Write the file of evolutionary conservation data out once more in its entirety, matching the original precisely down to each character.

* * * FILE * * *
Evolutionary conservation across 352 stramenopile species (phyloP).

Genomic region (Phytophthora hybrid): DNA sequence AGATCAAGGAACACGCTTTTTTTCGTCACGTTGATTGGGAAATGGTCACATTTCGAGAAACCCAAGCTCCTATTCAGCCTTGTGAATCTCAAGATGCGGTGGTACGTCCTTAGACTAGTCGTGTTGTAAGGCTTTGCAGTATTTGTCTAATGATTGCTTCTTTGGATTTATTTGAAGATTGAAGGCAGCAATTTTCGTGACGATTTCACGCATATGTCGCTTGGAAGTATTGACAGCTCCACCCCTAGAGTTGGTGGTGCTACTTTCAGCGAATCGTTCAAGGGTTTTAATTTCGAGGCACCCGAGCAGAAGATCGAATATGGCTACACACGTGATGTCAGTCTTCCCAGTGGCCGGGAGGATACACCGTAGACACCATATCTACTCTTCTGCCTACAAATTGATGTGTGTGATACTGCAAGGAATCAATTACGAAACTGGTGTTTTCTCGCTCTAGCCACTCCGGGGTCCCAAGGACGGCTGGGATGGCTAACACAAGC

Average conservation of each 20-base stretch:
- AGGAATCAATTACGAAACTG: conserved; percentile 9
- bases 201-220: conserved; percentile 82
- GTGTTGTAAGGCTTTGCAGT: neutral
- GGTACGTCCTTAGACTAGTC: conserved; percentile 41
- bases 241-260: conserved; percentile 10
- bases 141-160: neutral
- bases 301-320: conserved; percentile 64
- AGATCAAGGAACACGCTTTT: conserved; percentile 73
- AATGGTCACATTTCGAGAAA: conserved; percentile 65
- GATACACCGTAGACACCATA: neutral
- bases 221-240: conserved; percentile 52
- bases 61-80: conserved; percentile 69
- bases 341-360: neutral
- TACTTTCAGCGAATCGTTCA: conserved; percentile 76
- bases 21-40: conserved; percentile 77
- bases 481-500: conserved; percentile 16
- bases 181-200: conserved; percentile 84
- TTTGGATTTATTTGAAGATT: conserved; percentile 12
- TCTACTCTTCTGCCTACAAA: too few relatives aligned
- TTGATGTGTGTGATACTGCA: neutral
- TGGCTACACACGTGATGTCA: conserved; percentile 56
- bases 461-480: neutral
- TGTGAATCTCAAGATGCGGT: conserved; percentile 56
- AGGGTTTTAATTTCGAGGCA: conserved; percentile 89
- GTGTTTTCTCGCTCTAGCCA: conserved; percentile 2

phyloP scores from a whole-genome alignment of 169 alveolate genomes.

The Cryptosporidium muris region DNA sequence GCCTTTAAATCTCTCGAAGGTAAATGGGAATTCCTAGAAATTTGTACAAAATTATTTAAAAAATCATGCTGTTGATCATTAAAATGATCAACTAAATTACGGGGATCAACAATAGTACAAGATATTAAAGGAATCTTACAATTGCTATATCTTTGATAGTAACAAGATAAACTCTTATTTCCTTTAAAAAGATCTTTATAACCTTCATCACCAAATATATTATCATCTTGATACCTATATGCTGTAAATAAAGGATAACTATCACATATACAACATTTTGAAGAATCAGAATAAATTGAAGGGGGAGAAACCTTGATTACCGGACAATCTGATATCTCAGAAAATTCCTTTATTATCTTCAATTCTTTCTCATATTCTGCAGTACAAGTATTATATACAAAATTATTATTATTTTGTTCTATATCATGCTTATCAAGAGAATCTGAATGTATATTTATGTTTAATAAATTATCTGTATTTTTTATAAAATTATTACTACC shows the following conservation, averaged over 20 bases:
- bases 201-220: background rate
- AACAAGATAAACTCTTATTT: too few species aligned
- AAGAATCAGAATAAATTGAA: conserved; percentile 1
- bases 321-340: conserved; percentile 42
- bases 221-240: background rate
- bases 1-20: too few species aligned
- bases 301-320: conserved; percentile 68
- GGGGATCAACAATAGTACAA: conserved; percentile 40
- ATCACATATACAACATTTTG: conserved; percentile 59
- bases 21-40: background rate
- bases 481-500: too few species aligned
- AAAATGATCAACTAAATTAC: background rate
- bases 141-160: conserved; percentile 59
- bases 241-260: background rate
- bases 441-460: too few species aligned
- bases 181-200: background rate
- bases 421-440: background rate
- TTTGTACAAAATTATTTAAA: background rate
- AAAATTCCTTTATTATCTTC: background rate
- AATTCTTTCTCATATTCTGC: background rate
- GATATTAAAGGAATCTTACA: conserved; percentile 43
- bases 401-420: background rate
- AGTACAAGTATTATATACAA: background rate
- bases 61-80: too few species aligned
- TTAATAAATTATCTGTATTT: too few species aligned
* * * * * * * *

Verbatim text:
Evolutionary conservation across 352 stramenopile species (phyloP).

Genomic region (Phytophthora hybrid): DNA sequence AGATCAAGGAACACGCTTTTTTTCGTCACGTTGATTGGGAAATGGTCACATTTCGAGAAACCCAAGCTCCTATTCAGCCTTGTGAATCTCAAGATGCGGTGGTACGTCCTTAGACTAGTCGTGTTGTAAGGCTTTGCAGTATTTGTCTAATGATTGCTTCTTTGGATTTATTTGAAGATTGAAGGCAGCAATTTTCGTGACGATTTCACGCATATGTCGCTTGGAAGTATTGACAGCTCCACCCCTAGAGTTGGTGGTGCTACTTTCAGCGAATCGTTCAAGGGTTTTAATTTCGAGGCACCCGAGCAGAAGATCGAATATGGCTACACACGTGATGTCAGTCTTCCCAGTGGCCGGGAGGATACACCGTAGACACCATATCTACTCTTCTGCCTACAAATTGATGTGTGTGATACTGCAAGGAATCAATTACGAAACTGGTGTTTTCTCGCTCTAGCCACTCCGGGGTCCCAAGGACGGCTGGGATGGCTAACACAAGC

Average conservation of each 20-base stretch:
- AGGAATCAATTACGAAACTG: conserved; percentile 9
- bases 201-220: conserved; percentile 82
- GTGTTGTAAGGCTTTGCAGT: neutral
- GGTACGTCCTTAGACTAGTC: conserved; percentile 41
- bases 241-260: conserved; percentile 10
- bases 141-160: neutral
- bases 301-320: conserved; percentile 64
- AGATCAAGGAACACGCTTTT: conserved; percentile 73
- AATGGTCACATTTCGAGAAA: conserved; percentile 65
- GATACACCGTAGACACCATA: neutral
- bases 221-240: conserved; percentile 52
- bases 61-80: conserved; percentile 69
- bases 341-360: neutral
- TACTTTCAGCGAATCGTTCA: conserved; percentile 76
- bases 21-40: conserved; percentile 77
- bases 481-500: conserved; percentile 16
- bases 181-200: conserved; percentile 84
- TTTGGATTTATTTGAAGATT: conserved; percentile 12
- TCTACTCTTCTGCCTACAAA: too few relatives aligned
- TTGATGTGTGTGATACTGCA: neutral
- TGGCTACACACGTGATGTCA: conserved; percentile 56
- bases 461-480: neutral
- TGTGAATCTCAAGATGCGGT: conserved; percentile 56
- AGGGTTTTAATTTCGAGGCA: conserved; percentile 89
- GTGTTTTCTCGCTCTAGCCA: conserved; percentile 2

phyloP scores from a whole-genome alignment of 169 alveolate genomes.

The Cryptosporidium muris region DNA sequence GCCTTTAAATCTCTCGAAGGTAAATGGGAATTCCTAGAAATTTGTACAAAATTATTTAAAAAATCATGCTGTTGATCATTAAAATGATCAACTAAATTACGGGGATCAACAATAGTACAAGATATTAAAGGAATCTTACAATTGCTATATCTTTGATAGTAACAAGATAAACTCTTATTTCCTTTAAAAAGATCTTTATAACCTTCATCACCAAATATATTATCATCTTGATACCTATATGCTGTAAATAAAGGATAACTATCACATATACAACATTTTGAAGAATCAGAATAAATTGAAGGGGGAGAAACCTTGATTACCGGACAATCTGATATCTCAGAAAATTCCTTTATTATCTTCAATTCTTTCTCATATTCTGCAGTACAAGTATTATATACAAAATTATTATTATTTTGTTCTATATCATGCTTATCAAGAGAATCTGAATGTATATTTATGTTTAATAAATTATCTGTATTTTTTATAAAATTATTACTACC shows the following conservation, averaged over 20 bases:
- bases 201-220: background rate
- AACAAGATAAACTCTTATTT: too few species aligned
- AAGAATCAGAATAAATTGAA: conserved; percentile 1
- bases 321-340: conserved; percentile 42
- bases 221-240: background rate
- bases 1-20: too few species aligned
- bases 301-320: conserved; percentile 68
- GGGGATCAACAATAGTACAA: conserved; percentile 40
- ATCACATATACAACATTTTG: conserved; percentile 59
- bases 21-40: background rate
- bases 481-500: too few species aligned
- AAAATGATCAACTAAATTAC: background rate
- bases 141-160: conserved; percentile 59
- bases 241-260: background rate
- bases 441-460: too few species aligned
- bases 181-200: background rate
- bases 421-440: background rate
- TTTGTACAAAATTATTTAAA: background rate
- AAAATTCCTTTATTATCTTC: background rate
- AATTCTTTCTCATATTCTGC: background rate
- GATATTAAAGGAATCTTACA: conserved; percentile 43
- bases 401-420: background rate
- AGTACAAGTATTATATACAA: background rate
- bases 61-80: too few species aligned
- TTAATAAATTATCTGTATTT: too few species aligned